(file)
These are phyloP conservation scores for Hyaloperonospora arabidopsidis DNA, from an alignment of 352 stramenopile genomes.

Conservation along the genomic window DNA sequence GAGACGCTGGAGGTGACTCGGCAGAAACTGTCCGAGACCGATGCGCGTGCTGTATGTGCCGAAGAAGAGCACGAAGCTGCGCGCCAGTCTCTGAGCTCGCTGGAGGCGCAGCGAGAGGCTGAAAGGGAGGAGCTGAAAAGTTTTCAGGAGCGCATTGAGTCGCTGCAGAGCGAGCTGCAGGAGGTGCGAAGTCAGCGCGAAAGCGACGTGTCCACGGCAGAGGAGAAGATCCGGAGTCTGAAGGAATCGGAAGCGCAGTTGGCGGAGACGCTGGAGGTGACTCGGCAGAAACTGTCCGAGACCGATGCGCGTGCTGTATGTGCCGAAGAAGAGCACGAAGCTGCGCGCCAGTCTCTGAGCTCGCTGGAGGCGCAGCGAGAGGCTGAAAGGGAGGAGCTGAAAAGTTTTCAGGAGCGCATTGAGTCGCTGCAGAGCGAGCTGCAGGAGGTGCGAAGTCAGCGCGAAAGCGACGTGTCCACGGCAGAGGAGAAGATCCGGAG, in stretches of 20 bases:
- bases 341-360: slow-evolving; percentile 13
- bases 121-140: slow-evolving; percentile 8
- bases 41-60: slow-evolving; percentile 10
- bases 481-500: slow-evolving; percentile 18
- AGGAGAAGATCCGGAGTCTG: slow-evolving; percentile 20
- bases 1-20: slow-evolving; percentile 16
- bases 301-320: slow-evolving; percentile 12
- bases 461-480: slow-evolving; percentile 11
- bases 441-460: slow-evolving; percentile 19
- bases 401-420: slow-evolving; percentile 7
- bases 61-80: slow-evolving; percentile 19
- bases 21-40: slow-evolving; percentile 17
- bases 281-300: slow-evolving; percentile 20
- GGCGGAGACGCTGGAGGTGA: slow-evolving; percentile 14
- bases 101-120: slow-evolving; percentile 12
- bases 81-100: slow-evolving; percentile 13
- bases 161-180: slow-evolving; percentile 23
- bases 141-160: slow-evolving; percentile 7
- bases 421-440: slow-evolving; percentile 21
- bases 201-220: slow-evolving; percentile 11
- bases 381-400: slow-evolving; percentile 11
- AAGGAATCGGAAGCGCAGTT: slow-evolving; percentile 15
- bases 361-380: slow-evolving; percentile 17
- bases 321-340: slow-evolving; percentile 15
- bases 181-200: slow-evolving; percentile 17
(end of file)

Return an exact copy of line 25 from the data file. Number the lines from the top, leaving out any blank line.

- bases 361-380: slow-evolving; percentile 17